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Huge investments needed in airport infrastructure to meet future demand


It might not seem like a priority right now, but ACI World today revealed that more than $2.4 trillion will have to be spent on enhancing the infrastructure of the world’s airports by 2040 in order to meet future demand.

The size of the task ahead, which will include modernising existing facilities as well as building new terminals, runways and – in some cases – new airports, was outlined in the associations new report, The Global Outlook of Airport Capital Expenditure – Meeting Sustainable Development Goals and Future Air Travel Demand.

Indeed, the report published today shows that significant investment in new greenfield airports, as well as significant investment to expand and maintain existing airport infrastructure, is required.

The study was supported by Qatar’s Hamad International Airport and developed in collaboration with Oxford Economics.

The estimated decline in capital expenditure between the pre-COVID-19 baseline year of 2019 and the depth of the global COVID-19 lockdown (2020) is 33% or about $28 billion.

While capital investment partial recovery to about 14% (approximately $12 billion) below 2019 baseline is expected in 2021, ACI World believes that as air transport demand recovers to pre-pandemic levels, passenger demand will put increased pressure on airports’ infrastructure and failure to invest to address capacity needs will have real socio-economic consequences.

If longer term capacity constraints are not addressed through capital investment, ACI World estimates that a reduction of up to 5.1 billion passengers globally by 2040.

That effectively means that for every one million passengers airports cannot accommodate due to airport capacity constraints in 2040, 10,500 fewer jobs and $346 million less in Gross Domestic Product would be the result.

“Airport infrastructure is key to the continued development of air transport which supports millions of jobs and provides social and economic development for the global communities we serve,” says ACI World director general, Luis Felipe de Oliveira.

“Beyond the recovery from the COVID-19 pandemic, our focus is to provide sustainable long term growth for the industry which will need increased airport capital investment in new and optimised existing infrastructure, reasonable policies for the use of slots, and developments improving the economic, social, and environmental footprint of airports.

“ACI World’s CAPEX study shows the airport industry’s current financial shortfall poses significant challenges to the modernising of infrastructure to improve sustainability and resilience which will be required if passenger demand into the future is to be met.

“In normal times, addressing the growth of passenger demand in the face of global airport capacity constraints already poses a significant challenge, but the pandemic has dramatically reduced airport revenues, adding even greater challenges to meeting long-term capacity needs.”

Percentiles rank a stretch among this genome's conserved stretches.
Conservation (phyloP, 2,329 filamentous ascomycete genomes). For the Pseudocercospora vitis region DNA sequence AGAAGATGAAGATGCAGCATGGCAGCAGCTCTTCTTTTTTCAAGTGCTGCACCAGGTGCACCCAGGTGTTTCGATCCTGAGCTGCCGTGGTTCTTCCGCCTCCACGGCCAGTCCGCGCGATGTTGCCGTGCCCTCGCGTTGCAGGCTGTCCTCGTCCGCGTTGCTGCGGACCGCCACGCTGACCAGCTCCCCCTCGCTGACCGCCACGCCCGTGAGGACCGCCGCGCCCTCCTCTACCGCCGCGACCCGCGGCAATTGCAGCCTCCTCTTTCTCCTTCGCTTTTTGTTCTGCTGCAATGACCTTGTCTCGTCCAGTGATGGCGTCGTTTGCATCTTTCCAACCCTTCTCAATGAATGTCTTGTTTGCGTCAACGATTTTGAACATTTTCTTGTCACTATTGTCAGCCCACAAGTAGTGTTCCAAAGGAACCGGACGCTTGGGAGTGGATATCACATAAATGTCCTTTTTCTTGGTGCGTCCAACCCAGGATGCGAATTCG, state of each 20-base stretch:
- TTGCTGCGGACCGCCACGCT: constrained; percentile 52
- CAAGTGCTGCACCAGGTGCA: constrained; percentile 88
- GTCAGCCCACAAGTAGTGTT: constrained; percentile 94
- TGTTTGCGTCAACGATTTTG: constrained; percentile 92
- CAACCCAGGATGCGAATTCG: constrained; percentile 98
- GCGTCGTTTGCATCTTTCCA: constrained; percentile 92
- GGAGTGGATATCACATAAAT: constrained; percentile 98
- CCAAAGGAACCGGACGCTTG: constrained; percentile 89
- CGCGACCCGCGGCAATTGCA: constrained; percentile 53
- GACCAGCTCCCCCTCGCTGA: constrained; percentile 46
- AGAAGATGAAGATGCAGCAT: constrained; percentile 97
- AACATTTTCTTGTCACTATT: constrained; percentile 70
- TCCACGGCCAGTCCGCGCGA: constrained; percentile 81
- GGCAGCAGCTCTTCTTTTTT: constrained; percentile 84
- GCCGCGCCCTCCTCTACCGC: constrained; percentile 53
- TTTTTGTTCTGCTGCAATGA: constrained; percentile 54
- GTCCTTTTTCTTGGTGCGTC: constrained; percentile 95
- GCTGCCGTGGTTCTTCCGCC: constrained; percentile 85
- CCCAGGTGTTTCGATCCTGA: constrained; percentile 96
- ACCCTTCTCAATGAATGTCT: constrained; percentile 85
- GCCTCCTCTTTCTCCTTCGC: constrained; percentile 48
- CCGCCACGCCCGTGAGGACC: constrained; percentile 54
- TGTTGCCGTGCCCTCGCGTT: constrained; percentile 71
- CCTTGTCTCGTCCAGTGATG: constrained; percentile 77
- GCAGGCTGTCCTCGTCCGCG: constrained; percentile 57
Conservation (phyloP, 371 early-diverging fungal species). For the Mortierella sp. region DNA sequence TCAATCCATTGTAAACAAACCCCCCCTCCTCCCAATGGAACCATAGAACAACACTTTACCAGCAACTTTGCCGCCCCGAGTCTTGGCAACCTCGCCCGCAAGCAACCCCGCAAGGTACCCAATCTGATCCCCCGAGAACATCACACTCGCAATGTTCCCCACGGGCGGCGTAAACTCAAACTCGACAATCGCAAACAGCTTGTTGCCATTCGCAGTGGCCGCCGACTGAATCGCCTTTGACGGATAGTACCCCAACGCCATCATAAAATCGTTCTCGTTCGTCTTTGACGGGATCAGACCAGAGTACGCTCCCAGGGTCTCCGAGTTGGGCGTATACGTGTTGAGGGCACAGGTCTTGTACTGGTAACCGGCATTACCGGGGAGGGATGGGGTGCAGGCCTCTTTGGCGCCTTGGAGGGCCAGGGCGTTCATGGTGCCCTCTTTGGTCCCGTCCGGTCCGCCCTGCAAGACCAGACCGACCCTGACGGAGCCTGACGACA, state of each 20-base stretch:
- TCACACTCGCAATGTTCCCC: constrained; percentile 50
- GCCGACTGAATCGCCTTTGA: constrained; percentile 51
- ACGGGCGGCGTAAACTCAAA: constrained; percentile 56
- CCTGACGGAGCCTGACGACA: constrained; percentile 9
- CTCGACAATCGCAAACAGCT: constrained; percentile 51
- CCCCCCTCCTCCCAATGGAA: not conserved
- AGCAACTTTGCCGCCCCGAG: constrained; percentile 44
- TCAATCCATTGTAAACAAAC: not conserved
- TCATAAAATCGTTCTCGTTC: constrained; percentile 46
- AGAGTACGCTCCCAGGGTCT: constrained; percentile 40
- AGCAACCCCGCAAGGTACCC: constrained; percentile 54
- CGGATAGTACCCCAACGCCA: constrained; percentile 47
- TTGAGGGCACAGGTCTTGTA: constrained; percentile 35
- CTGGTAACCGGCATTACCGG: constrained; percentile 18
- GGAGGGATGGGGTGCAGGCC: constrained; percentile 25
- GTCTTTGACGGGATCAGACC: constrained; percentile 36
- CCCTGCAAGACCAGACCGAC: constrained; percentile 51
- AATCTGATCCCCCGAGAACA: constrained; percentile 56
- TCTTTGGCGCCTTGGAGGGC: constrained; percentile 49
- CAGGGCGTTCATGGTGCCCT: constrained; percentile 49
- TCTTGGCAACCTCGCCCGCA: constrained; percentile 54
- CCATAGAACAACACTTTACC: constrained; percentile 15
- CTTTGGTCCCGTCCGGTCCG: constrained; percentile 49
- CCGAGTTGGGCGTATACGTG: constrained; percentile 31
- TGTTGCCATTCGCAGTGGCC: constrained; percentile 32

ACI World recently published its long term carbon goal whereby the world’s airports are committed to net zero carbon emissions by 2050.

However to achieve this, ACI World reminds us that additional green capital financing will be needed and it believes that, to “fully realise positive economic, social, and environmental outcomes”, innovative approaches, appropriate incentives and flexibility in organising and securing financing – such as green bonds or public-private partnerships – will be required.

“Governments will play an important role in supporting and incentivising recovery and to mitigate the risks of falling short on Sustainable Development Goals linked to airports,” notes de Oliveira.

“This support could take the form of the development and access to renewal energy sources, reducing electricity purchase through energy efficiency measures, improving access to green financing instruments, adapting airport infrastructure to serve alternative fuel aircraft, or fostering the development of negative emission technologies.”

Regional breakdown

Asia-Pacific comprises about $1.3 trillion of reflecting the region’s rapid passenger growth and subsequent demand to develop new greenfield airports as well as to modernise and expand existing airport infrastructure. The Middle East is projected to need about $151 billion.

Europe’s $427 billion needs represent 18% of the 2021–2040 global total. More than half of this investment is expected in terminals to maintain and retrofit the region’s infrastructure.

According to ACI World, North America’s $400 billion needed investment represents about 17% of the global total. Projections suggest that new greenfield airports are very minimal or unlikely, as airports have strong geographic coverage in the region.

Latin America-Caribbean’s need represents an investment of about $94 billion of which an estimated $41 billion will be needed in new greenfield development.

Africa’s needs exceed $32 billion with the pace of needed new greenfield airport investment representing nearly 40% of the total.


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